During the finals – and throughout the week – the skill and knowledge displayed by all the candidates was incredible. The level of difficulty has been rising constantly, over the years, and more and more candidates are rising to the challenge. That’s how we had to select a 19th semi-finalist, this year: the scores were simply too close. The growing talent and ability of new candidates also explains why some who were seen as favourites by many saw their contest end at the semi-final stage: the general level of excellence is just that high, nowadays.
It cannot be stressed enough how impressive it is to come out on top of such an amazingly qualified international field. And for us at the Association de la Sommellerie Internationale, such high-level performance means every competition is also an opportunity to adjust and learn, strengthen the tests and improve the scenarios, logistics and judging.
The results are about excellence in skill and knowledge, and maybe more about grace under pressure than perfection. When doing a sommelier’s work, on a restaurant floor, all sorts of unexpected things can happen. To be at the top of the profession, one must stay focused despite occasional adversity, keep one’s ears and mind open to the needs of the people being served, and remain humble and adaptable. If everything has gone smoothly one night, it doesn’t mean it will go the same way the next night: adjusting to the circumstances is key to turning the skills into an art.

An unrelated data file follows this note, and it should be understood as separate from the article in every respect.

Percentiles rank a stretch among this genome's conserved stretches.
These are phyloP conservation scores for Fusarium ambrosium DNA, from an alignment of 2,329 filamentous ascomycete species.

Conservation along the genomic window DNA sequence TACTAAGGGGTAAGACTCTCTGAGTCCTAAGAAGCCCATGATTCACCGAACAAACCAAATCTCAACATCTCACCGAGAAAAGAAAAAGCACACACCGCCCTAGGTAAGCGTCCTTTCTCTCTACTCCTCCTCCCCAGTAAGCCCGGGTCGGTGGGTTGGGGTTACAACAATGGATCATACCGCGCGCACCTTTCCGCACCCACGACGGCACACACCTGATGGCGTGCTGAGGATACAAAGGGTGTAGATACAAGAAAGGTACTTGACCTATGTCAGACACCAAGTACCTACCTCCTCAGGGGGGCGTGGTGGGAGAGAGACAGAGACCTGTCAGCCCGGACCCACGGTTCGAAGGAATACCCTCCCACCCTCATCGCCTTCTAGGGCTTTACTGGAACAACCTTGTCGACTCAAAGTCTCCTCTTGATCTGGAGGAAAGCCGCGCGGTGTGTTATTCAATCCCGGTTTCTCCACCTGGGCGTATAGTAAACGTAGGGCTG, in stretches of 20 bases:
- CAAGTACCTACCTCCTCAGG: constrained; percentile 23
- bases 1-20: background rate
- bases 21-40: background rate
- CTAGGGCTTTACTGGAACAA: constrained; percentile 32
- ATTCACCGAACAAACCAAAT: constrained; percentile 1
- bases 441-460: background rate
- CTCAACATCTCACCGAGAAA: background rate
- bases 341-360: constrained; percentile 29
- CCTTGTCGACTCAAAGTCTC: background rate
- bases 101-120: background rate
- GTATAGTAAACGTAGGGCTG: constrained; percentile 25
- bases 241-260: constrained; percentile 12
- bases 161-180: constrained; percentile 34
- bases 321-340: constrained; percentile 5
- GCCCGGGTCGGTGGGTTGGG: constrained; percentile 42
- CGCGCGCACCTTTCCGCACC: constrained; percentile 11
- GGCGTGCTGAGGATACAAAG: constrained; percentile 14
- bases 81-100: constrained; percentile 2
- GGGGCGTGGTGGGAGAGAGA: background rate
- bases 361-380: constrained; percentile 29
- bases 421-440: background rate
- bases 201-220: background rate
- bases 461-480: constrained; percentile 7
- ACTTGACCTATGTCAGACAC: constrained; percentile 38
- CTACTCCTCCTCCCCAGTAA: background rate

During the finals, Marc Almert impressed the crowd with his skill and precision, but he charmed them with his presence and his detailed attention to the “clients” seated on the stage for the final tests. In some ways, one could say that he became the champion because he used his skills and knowledge to put his clients first. At the highest level of performance, the sommelier profession remains all about service.
As we take stock of a highly successful event, I want to give special thanks to the whole ASI team, from the Board and the Technical Committee to the communications and marketing team, including the social media and film crew who have helped give the event unprecedented worldwide visibility. I’d also like to praise the work of the presidents of the national associations and their teams. Organizing the national contests, encouraging young sommeliers to compete, supporting their training, all that means long hours stolen away from family and holidays, often for years, always without remuneration, and limited recognition. This commitment, at the national level, is what makes ASI great and is pushing the level of sommellerie around the world.